TQM

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TQM

  1. 1. Two Basic Principles Of TQM: <ul><li>‘ Get it right, first time . </li></ul><ul><ul><ul><li>’ TQM considers that the costs of prevention are less than the costs of correction. One of the main aims of TQM is to achieve zero rejects and 100% quality. One aspect of the Japanese management philosophy is a zero-defect target. </li></ul></ul></ul><ul><li>2. Continuous Improvement . </li></ul><ul><ul><ul><li>The second basic principle of TQM is dissatisfaction with the status-quo. Realistically a zero-defect goal may not be obtainable. It does however provide a target to ensure that a company should never be satisfied with its present level of rejects. The management and staff should believe that it is always possible to improve and to be able to get more right next time! </li></ul></ul></ul>
  2. 2. Evolution of Quality Management Inspection Quality Control Quality Assurance TQM Salvage, sorting, grading, blending, corrective actions, identify sources of non-conformance Develop quality manual, process performance data, self-inspection, product testing, basic quality planning, use of basic statistics, paperwork control. Quality systems development, advanced quality planning, comprehensive quality manuals, use of quality costs, involvement of non-production operations, failure mode and effects analysis, SPC. Policy deployment, involve supplier & customers, involve all operations, process management, performance measurement, teamwork, employee involvement.
  3. 3. What is TQM? Constant drive for continuous improvement and learning. Concern for employee involvement and development Management by Fact Result Focus Passion to deliver customer value / excellence Organisation response ability Actions not just words (implementation) Process Management Partnership perspective (internal / external)
  4. 4. Learning LEARNING AND TQM Process Improvement Quality Improvement Customer Satisfaction Shareholder Satisfaction Employee Satisfaction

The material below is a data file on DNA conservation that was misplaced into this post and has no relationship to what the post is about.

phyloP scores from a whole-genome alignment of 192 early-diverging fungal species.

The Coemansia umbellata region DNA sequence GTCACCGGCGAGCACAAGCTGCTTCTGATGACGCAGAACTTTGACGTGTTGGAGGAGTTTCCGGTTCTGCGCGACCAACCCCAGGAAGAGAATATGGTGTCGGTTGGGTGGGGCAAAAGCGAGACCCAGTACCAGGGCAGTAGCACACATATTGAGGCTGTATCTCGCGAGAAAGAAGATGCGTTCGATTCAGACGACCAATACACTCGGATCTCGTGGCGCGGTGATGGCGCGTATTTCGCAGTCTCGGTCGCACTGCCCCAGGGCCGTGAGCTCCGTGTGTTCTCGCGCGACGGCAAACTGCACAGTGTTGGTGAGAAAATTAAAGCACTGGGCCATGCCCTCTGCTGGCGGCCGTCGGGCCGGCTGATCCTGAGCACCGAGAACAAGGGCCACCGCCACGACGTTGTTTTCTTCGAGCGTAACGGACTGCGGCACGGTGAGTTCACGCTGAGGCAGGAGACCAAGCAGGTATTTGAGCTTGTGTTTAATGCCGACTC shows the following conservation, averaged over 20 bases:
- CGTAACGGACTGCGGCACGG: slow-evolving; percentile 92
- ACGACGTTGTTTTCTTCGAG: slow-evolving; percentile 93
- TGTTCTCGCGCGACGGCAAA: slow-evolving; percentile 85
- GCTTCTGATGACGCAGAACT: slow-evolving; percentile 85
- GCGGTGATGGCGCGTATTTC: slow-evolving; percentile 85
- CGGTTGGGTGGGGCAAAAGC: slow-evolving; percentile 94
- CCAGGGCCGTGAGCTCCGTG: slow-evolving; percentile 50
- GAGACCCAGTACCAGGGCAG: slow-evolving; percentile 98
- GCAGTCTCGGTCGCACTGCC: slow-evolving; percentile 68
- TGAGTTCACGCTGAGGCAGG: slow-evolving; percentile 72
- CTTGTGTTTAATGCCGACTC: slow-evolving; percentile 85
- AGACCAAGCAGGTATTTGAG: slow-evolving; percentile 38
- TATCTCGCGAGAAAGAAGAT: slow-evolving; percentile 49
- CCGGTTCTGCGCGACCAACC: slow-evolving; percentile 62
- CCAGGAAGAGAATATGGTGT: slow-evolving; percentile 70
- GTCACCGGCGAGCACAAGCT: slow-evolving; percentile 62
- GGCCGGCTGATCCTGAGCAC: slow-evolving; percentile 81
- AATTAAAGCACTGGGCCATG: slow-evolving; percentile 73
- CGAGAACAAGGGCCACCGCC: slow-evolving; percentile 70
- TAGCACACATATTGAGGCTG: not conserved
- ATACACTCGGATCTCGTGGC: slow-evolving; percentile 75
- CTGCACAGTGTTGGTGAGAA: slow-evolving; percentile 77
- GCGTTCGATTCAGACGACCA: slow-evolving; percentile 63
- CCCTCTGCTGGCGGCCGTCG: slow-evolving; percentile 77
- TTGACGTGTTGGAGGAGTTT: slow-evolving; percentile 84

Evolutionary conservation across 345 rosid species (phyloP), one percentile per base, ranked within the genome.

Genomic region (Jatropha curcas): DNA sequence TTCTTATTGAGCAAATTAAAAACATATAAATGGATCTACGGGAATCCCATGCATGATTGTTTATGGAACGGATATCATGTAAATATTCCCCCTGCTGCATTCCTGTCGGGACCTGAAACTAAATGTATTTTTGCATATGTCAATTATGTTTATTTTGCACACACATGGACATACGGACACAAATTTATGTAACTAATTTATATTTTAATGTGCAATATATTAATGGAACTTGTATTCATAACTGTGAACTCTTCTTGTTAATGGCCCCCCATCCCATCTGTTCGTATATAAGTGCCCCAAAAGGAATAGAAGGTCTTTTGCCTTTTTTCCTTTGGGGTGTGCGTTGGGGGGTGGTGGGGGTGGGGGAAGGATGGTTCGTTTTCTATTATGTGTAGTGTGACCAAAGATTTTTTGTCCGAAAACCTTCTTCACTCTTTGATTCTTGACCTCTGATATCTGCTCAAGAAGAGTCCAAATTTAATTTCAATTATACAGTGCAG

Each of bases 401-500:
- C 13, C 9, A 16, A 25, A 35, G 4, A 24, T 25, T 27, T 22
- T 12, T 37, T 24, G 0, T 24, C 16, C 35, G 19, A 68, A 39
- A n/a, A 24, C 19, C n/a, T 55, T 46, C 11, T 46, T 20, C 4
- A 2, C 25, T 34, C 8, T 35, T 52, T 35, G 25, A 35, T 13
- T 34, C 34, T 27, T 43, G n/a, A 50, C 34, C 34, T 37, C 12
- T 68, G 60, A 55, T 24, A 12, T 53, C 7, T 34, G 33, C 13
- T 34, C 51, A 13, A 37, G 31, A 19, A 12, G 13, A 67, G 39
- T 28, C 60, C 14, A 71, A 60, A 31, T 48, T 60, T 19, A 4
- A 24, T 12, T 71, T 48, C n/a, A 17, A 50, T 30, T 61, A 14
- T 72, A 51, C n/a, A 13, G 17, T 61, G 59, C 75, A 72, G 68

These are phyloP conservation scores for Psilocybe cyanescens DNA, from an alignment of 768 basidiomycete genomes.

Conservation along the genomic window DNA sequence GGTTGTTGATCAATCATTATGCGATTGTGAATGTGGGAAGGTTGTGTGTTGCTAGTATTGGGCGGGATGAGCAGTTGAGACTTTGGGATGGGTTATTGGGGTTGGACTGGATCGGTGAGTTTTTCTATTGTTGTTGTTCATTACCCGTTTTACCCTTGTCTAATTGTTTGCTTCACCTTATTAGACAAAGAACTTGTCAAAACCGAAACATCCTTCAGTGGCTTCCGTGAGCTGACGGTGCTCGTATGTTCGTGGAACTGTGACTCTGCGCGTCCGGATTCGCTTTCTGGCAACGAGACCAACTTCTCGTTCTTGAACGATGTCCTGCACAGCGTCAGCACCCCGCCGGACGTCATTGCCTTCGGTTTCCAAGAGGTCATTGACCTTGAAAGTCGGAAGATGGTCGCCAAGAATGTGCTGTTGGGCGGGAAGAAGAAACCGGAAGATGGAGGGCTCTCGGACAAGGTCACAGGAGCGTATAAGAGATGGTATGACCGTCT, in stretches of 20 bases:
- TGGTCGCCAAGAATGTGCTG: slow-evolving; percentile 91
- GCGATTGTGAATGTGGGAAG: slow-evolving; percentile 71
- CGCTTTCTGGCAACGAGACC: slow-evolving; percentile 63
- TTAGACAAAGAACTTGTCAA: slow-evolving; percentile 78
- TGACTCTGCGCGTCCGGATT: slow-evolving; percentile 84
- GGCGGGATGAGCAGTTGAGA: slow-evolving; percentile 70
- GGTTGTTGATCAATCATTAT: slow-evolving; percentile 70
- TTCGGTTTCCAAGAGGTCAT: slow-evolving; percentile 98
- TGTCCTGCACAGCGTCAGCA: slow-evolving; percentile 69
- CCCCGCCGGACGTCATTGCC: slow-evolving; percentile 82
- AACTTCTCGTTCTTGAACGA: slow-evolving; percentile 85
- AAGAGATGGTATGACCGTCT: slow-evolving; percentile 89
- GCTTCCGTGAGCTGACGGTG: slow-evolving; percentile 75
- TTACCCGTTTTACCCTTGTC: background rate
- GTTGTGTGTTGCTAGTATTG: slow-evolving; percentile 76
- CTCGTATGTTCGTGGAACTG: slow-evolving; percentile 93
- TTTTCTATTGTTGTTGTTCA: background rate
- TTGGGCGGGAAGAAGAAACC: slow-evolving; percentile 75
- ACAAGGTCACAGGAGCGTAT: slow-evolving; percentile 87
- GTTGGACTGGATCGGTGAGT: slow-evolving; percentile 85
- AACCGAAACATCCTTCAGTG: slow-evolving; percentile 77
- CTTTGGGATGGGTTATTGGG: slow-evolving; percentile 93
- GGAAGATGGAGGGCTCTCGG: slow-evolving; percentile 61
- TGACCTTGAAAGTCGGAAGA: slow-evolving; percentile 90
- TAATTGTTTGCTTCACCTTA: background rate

5. 5. BASIC PRINCIPLES OF TQM Approach Management Led Scope Company Wide Scale Everyone is responsible for Quality Philosophy Prevention not Detection Standard Right First Time Control Cost of Quality Theme On going Improvement
  6. 6. Just In Time
  7. 7. Just In Time <ul><li>&quot;The aims of JIT are to produce the required items, at the required quality and in the required quantities, at the precise time they are required. In particular, JIT seeks to achieve the following goals: </li></ul><ul><ul><li>elimination of non-value added activities; </li></ul></ul><ul><ul><li>zero inventory; </li></ul></ul><ul><ul><li>zero defects; </li></ul></ul><ul><ul><li>zero breakdowns; </li></ul></ul><ul><ul><li>a 100% on-time delivery service. </li></ul></ul>
  8. 8. Pre-JIT: Traditional Mass Production
  9. 9. Post-JIT: “Lean Production” Tighter coordination along the supply chain Goods are pulled along — only make and ship what is needed
  10. 10. Classic Organizational View
  11. 11. JIT Organization View
  12. 12. JIT Goals (throughout the supply chain) <ul><li>Eliminate disruptions </li></ul><ul><li>Make the system flexible </li></ul><ul><li>Reduce setup times and lead times </li></ul><ul><li>Minimize inventory </li></ul><ul><li>Eliminate waste </li></ul>

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